An election looms on Monday, following one of the longest election periods in Canadian history. Not entirely coincidentally, the four-year term drawing to a close feels like one of the longest in Canadian history. During this period, our environmental laws have been gutted like our fish. Our libraries have been trashed, years of irreplaceable data discarded like empty Tim Horton's cups. We have acquired mandatory minimum sentences and a habit of using solitary confinement as an oubliette. Veterans—you know, those people who risked life and limb for us—have been stripped of their pensions. Largely due to the tar sands, our pollution levels are increasing and Alberta's caribou are disappearing.
Yet the Progressive Conservatives are at 30% in the polls. The Oct. 5 issue of Macleans displays a picture of a Conservative candidate and her supporters holding signs that read, "Economy #1 Priority" and "Protect the Economy".
The focus of many a political debate suggests that this premise is widely accepted. To hell with justice, human rights, air, water—it's all about money! This is what we get if we allow Stephen Harper and his spin doctors to control our conversations. Which is what we have done, so far. Let's stop it, shall we? Should the economy be our number one priority? Of course not. No sane and civilized society would think so.
This government has created a tremendous amount of human suffering. That should trump any discussion of the economy. Why aren't we talking about that? Why aren't candidates and party leaders bringing it up in debates? The assumption is that we Canadians are all selfish and care about nothing that doesn't affect us directly. If we as a country want to embrace that, then we need to stop pretending we're "nice." The out-of-date perception of Canadians as nice people persists for now, but it won't forever if we continue down this road, and we shouldn't expect it to. Nice people care not only about their immediate interests but about what's happening next door. Such people would have a problem with a government that refuses to do anything about sky-high rates of murder of Aboriginal women. They certainly wouldn't plan to vote for said government at a rate of 30%. (Yes, it's a minority but it's far too large a minority.) This is shameful and a disgrace.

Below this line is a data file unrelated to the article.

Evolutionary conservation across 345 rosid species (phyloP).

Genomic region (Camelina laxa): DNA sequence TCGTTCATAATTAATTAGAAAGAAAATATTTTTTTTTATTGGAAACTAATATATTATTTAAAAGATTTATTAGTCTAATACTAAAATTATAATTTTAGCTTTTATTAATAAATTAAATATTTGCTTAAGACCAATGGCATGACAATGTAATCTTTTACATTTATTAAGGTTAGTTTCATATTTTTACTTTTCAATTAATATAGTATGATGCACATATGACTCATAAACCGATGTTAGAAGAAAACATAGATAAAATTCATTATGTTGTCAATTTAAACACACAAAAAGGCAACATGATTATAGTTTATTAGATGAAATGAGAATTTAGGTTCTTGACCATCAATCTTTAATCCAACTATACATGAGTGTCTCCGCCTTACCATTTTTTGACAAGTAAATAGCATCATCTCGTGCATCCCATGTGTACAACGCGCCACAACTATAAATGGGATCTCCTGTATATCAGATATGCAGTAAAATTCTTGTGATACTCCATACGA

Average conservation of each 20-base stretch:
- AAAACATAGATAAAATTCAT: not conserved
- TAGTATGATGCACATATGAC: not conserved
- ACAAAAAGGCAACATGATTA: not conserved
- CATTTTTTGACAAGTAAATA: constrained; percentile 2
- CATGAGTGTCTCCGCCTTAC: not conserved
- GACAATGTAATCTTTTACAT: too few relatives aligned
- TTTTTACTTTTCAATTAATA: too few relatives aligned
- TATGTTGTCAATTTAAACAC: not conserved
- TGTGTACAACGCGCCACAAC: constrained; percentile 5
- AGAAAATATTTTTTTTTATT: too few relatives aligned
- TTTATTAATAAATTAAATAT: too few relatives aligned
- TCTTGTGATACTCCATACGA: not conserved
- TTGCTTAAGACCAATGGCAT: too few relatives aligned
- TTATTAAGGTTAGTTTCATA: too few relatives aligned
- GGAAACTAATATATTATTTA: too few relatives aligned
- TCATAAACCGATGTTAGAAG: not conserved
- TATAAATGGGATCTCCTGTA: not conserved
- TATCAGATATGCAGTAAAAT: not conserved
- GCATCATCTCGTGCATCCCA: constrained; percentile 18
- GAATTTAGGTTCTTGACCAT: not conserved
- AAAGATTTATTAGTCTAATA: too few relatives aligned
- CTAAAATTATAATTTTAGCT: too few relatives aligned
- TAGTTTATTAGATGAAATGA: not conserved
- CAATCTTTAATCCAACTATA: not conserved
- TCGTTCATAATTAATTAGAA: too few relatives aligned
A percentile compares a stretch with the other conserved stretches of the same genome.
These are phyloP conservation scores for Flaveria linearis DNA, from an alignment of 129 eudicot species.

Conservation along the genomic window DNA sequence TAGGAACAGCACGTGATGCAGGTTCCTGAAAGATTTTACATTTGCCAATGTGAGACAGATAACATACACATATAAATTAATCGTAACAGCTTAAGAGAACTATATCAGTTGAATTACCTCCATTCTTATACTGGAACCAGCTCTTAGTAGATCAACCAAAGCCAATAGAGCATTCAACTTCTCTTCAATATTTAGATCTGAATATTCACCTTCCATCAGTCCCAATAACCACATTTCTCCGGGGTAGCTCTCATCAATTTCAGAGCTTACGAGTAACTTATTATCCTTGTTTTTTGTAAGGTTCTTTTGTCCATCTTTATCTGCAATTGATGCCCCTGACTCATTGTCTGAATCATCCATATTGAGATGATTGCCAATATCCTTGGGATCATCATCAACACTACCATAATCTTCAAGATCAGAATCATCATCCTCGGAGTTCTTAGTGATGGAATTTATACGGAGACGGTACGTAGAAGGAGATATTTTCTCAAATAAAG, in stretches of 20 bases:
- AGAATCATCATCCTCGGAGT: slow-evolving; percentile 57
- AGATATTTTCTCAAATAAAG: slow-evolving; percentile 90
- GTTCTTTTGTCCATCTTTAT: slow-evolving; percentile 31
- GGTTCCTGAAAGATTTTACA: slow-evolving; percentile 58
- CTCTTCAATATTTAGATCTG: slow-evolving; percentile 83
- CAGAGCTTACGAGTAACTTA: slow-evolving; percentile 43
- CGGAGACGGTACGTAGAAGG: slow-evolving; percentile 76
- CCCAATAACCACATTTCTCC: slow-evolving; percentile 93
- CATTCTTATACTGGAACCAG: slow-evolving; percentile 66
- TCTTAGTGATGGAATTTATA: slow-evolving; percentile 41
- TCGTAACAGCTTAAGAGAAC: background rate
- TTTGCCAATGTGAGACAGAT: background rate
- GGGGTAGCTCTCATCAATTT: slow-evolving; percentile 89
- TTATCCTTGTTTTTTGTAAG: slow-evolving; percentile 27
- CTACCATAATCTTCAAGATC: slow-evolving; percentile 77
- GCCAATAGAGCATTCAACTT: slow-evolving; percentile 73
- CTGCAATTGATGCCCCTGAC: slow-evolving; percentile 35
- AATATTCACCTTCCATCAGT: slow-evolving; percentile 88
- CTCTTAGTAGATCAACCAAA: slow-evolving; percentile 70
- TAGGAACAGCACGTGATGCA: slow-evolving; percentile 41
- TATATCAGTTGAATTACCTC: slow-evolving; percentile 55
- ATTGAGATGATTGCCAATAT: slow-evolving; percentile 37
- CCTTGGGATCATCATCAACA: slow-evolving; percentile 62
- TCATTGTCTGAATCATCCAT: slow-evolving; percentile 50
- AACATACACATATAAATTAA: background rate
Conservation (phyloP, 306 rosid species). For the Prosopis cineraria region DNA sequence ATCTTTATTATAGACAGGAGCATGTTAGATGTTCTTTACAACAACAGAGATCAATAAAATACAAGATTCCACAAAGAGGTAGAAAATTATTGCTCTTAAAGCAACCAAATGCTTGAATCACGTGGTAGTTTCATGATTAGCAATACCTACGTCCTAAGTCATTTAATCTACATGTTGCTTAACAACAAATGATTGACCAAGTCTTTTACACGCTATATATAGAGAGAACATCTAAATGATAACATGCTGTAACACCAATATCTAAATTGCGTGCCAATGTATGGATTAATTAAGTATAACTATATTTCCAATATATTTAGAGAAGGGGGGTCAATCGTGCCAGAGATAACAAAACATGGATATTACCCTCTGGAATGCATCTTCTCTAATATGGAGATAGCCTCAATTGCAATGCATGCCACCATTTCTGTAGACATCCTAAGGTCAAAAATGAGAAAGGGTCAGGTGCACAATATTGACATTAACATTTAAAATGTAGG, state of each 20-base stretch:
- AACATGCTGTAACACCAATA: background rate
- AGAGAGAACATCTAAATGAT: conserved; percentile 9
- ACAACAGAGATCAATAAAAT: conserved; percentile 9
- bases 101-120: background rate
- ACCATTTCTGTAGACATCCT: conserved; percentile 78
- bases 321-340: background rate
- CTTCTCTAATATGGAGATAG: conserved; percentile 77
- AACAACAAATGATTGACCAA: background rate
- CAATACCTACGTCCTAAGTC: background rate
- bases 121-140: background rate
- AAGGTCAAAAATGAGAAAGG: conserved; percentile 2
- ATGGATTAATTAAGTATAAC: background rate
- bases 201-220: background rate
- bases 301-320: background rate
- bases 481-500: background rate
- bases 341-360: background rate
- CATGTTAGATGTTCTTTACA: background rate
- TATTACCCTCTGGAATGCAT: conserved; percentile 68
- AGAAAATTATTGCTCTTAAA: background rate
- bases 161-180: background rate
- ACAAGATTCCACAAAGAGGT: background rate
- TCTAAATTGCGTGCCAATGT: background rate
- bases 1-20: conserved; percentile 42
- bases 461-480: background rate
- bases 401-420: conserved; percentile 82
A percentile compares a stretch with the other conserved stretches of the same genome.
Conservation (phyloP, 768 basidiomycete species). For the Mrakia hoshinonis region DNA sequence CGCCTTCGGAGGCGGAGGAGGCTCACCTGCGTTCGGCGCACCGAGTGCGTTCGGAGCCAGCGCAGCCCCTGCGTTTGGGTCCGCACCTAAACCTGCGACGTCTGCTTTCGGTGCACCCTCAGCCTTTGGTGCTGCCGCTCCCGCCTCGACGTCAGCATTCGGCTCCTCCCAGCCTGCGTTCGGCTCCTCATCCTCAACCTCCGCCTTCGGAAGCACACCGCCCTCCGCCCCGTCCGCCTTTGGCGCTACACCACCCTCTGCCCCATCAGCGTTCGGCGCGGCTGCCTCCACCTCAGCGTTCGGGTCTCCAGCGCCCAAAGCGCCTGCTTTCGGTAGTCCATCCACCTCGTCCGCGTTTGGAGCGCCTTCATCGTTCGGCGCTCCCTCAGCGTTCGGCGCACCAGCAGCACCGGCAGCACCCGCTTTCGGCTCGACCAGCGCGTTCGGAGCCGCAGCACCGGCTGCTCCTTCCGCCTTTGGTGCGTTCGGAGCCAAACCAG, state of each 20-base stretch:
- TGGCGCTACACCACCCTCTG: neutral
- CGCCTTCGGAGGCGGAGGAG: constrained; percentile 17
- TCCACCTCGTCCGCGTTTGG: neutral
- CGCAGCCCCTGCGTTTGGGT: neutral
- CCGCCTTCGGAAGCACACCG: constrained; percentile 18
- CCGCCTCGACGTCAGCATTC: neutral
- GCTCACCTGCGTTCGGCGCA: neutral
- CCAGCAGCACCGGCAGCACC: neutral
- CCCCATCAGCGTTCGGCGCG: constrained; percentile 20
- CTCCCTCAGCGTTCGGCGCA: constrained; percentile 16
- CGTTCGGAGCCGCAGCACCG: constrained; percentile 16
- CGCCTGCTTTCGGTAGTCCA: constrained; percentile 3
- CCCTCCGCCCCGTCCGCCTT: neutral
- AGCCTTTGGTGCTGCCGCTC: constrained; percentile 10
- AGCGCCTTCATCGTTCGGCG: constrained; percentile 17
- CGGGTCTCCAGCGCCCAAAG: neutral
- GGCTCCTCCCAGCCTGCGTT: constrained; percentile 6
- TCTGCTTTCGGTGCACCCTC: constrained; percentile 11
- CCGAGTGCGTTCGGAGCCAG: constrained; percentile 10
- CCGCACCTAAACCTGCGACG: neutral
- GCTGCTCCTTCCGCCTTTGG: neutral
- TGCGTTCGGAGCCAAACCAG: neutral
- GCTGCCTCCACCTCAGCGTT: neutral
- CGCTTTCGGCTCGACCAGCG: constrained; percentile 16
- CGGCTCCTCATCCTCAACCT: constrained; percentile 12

Of secondary importance is the fact that making the economy our number 1 priority will not keep us safe and secure. Anyone who prioritizes the economy for this reason has not thought things through, and there are a lot of people who have not thought things through. Apparently it's a popular idea that as long as we have a strong economy, we don't have to worry if we're not growing enough food to feed ourselves; we can simply buy food from abroad. Pierre DeRochet says as much in the Oct. 5 edition of CBC's The 180.
Sure, that'll work—until we do something our food supplier doesn't like, and they decide to withhold food from us until we change what we're doing. What might the reason be? Well, maybe we have good relations with another country that our food-supplying country is at odds with, and they want to change that. Maybe they don't like our laws. Maybe they don't like our immigration policies. It could be anything, really. But as food diminishes on our grocery store shelves, we will do whatever they say. Once our entire food supply is in the hands of someone else, we will have zero autonomy.